Typically date rape drugs are so hard to detect because they're odorless, colorless, and tasteless that many unsuspecting revelers aren't aware they're being victimized until it's too late.
Now a start-up called DrinkSavvy is hoping to fight sexual assault by warning people about what may be in their cup. DrinkSavvy, which is currently looking for funds on Indiegogo, has developed a line of cups, straws and drink stirrers that can detect “date rape” drugs, instantly.
DrinkSavvy founder Mike Abramson worked with chemistry professor John MacDonald at Worcester Polytechnic Institute in Massachusetts to develop a special material that changes color when it comes in contact with three common 'date rape' drugs: GHB, ketamine, and rohypnol. Abramson is offering the products online for free at select rape crisis centers, and hopes to expand their use at bars, colleges, and clubs.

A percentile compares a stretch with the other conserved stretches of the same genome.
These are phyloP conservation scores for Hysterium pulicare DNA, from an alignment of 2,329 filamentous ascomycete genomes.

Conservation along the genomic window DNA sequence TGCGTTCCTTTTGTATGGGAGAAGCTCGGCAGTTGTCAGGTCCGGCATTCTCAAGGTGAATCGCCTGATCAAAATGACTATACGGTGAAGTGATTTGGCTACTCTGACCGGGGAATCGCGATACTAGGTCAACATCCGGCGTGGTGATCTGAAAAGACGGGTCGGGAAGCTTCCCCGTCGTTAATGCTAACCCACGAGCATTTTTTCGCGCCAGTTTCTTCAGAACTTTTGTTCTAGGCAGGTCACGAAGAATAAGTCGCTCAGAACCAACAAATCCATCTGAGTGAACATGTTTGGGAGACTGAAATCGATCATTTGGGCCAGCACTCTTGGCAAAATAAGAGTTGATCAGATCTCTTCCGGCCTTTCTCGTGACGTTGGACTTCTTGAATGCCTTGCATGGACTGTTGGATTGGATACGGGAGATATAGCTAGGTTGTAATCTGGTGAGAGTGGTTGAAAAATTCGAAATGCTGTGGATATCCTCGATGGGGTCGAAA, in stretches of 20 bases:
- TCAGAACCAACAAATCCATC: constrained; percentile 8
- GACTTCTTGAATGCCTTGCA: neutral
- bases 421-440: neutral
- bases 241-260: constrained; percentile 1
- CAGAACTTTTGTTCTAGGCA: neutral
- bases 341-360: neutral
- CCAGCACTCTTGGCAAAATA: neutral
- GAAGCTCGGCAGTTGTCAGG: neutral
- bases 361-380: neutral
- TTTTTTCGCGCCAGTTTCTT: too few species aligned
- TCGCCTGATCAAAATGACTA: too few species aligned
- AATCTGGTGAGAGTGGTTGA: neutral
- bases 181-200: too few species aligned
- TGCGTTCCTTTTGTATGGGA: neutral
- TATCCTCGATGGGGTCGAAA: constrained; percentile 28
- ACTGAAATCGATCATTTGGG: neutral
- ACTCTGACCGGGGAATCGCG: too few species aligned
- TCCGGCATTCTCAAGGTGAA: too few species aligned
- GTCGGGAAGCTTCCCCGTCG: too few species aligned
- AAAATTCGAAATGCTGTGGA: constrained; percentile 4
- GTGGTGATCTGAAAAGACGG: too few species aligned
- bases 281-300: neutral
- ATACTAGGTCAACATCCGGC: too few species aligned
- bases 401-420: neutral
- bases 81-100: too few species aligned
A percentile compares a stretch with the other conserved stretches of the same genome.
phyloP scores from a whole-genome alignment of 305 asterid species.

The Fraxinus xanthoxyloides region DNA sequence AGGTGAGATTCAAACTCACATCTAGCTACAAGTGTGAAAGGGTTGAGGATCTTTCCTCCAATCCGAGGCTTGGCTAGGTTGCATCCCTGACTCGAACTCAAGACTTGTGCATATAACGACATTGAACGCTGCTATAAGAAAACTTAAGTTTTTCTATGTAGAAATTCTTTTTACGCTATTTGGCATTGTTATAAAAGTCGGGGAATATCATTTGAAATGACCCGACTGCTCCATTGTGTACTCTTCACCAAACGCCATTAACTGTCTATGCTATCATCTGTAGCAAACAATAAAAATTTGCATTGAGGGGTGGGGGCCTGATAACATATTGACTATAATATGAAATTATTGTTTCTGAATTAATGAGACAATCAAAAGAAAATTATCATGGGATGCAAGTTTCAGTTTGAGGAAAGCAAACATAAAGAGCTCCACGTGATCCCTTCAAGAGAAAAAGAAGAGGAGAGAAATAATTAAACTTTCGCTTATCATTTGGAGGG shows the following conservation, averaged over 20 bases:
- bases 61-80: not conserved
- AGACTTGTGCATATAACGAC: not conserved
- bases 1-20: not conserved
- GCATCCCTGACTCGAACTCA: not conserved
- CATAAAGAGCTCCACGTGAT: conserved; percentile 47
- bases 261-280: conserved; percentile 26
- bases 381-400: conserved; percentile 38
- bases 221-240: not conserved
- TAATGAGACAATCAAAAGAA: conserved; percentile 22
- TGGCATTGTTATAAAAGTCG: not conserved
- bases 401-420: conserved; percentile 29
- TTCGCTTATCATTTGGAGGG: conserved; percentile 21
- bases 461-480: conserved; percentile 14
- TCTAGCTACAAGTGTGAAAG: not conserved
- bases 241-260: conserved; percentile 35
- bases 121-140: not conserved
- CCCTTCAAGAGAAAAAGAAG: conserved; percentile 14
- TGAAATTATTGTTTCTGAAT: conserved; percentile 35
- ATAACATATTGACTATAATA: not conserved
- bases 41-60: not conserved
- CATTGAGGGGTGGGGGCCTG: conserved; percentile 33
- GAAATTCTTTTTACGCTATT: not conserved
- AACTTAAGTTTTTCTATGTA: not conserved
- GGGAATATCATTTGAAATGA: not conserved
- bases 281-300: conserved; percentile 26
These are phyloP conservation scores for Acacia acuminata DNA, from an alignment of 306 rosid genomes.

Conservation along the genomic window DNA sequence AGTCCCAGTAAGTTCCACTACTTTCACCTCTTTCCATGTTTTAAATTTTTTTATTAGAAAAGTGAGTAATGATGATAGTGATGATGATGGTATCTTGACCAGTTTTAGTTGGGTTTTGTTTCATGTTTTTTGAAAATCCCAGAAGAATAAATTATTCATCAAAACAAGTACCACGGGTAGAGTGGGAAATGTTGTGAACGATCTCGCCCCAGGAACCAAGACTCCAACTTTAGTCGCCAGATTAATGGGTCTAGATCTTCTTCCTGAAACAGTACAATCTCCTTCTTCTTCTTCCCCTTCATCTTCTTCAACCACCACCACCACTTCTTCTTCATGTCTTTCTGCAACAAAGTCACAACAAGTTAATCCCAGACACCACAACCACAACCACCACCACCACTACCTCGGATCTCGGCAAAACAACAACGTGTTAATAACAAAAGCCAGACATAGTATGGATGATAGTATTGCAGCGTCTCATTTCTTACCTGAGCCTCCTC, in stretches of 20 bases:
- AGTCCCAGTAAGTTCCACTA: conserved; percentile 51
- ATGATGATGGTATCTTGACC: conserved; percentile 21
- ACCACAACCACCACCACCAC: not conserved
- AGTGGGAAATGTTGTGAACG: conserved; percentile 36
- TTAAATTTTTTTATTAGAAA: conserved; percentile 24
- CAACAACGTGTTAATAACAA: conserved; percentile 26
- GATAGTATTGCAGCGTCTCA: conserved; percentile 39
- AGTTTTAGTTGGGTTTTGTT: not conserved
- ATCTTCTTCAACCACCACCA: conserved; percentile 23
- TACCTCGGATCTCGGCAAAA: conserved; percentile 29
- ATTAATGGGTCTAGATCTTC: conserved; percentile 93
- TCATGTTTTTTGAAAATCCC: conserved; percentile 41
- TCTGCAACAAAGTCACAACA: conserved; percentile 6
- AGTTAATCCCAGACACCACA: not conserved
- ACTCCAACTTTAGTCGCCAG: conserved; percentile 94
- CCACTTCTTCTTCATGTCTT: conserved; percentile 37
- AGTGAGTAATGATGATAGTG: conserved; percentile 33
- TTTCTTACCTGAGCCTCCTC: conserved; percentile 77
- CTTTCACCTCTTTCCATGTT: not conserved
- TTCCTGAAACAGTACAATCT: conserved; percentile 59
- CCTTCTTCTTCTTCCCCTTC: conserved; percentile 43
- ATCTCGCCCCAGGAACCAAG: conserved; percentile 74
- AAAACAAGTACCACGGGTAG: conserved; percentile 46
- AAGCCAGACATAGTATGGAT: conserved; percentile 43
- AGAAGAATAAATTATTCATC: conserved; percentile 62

He says he got the idea for the cups after he was a victim of the drugs himself. “Within the past three years, three of my very close friends — and myself — have been the unwitting victims of being drugged. … And I want to prevent it from happening to anyone else,” he said.
This isn't the first attempt to introduce drug-detecting drinking devices. In August, a professor at Tel Aviv University developed an anti-date rape straw which could detect ketamine and GHB.